USB connectors


Maara

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Hello Marek,

 

The FT2232H chip connected to the FPGA has a USB Mini connector and the ATmega32u4 has a USB micro connector just like the Arduino Leonardo. It is possible to never use the Arduino Leonardo micro connector, we can route the ATmega32u4 USB through the FPGA. The micro connector is there for some of the advanced features the ATmega32u4 is capable of, such as MIDI controller etc... It is also a third channel for USB communications.

 

Jack.

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Hello Marek,

 

The FT2232H chip connected to the FPGA has a USB Mini connector and the ATmega32u4 has a USB micro connector just like the Arduino Leonardo. It is possible to never use the Arduino Leonardo micro connector, we can route the ATmega32u4 USB through the FPGA. The micro connector is there for some of the advanced features the ATmega32u4 is capable of, such as MIDI controller etc... It is also a third channel for USB communications.

 

Jack.

Thanks for explanation, Jack!

Could you please consider making both micro usb? The mini usb is getting outdated (nearly all the devices I have are already micro usb including the new arduinos, logic analysers etc.) and there is nearly no benefit in durability of the mini usb connector. Also the footprint is nearly the same. It will also avoid situation like forgetting the cable at home - we can simply use a usb cable for our cellphones.....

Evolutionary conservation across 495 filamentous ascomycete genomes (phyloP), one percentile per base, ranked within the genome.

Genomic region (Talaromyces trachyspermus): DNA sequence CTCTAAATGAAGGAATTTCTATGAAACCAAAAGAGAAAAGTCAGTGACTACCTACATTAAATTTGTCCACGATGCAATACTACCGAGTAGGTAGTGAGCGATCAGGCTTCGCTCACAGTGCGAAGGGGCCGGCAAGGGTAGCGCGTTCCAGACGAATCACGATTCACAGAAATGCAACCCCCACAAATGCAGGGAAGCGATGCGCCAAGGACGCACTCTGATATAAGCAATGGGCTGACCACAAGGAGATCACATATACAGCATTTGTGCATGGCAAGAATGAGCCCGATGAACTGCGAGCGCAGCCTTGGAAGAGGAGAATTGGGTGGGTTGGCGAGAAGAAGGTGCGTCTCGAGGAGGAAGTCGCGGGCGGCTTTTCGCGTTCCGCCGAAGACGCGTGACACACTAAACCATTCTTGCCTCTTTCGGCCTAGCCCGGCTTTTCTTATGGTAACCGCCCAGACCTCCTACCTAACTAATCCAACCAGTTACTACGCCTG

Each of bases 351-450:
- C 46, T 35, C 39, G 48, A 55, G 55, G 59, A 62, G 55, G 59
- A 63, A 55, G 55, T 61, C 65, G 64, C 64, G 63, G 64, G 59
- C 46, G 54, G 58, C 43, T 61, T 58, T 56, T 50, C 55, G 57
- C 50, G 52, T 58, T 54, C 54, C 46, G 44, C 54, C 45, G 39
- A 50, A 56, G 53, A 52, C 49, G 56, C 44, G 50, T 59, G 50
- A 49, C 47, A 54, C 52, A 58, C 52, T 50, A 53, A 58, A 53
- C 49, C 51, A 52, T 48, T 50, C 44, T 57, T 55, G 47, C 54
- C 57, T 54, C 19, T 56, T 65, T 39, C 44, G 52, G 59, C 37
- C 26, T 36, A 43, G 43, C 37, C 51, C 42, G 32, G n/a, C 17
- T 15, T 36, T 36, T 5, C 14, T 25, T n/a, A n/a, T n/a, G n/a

m.

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What are the electrical rules for the two connectors going to be ? Do they both need to go to the same 5v and ground - eg could one be a power supply and the other a PC, or the two to different PCs ?

 

There is a physical jumper that only allows the 5V power pin of one USB port to be connected at a time. I felt this was the safest and cleanest way to prevent different 5V sources from causing problems. Only one USB jack at a time can power the board.

 

Jack.

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Thanks for explanation, Jack!

Could you please consider making both micro usb? The mini usb is getting outdated (nearly all the devices I have are already micro usb including the new arduinos, logic analysers etc.) and there is nearly no benefit in durability of the mini usb connector. Also the footprint is nearly the same. It will also avoid situation like forgetting the cable at home - we can simply use a usb cable for our cellphones.....

 

m.

 

I struggled with this decision for several days... I decided to go with the different jacks in order to make it easier to keep them separated. The Leonardo has always used micro and Papilio has always used mini. I don't think there was really any right decision here, someone is always going to wish you decided the other way... Also, I figure that most people have a ton of both cables on hand...

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I like the mini USB.  Yes, I know that the standard says that the micro is more reliable, but it's pretty well impossible to tell if cables you buy strictly meet any standard.  So I figure larger connectors = more robust = longer lasting.  Micro USB does not give me confidence.

 

All of my dev board have mini USB except Raspberry Pi.  So I have lots of mini USB cables.

 

I also like having the different connectors to so you can tell them apart.  Maara said: "If you are smart enough to program a fpga, then you are probably smart enough to choose the correct usb port ;-)"  Well, that may be true once you're up to speed, but don't we want to be as accessible to newbies as possible?

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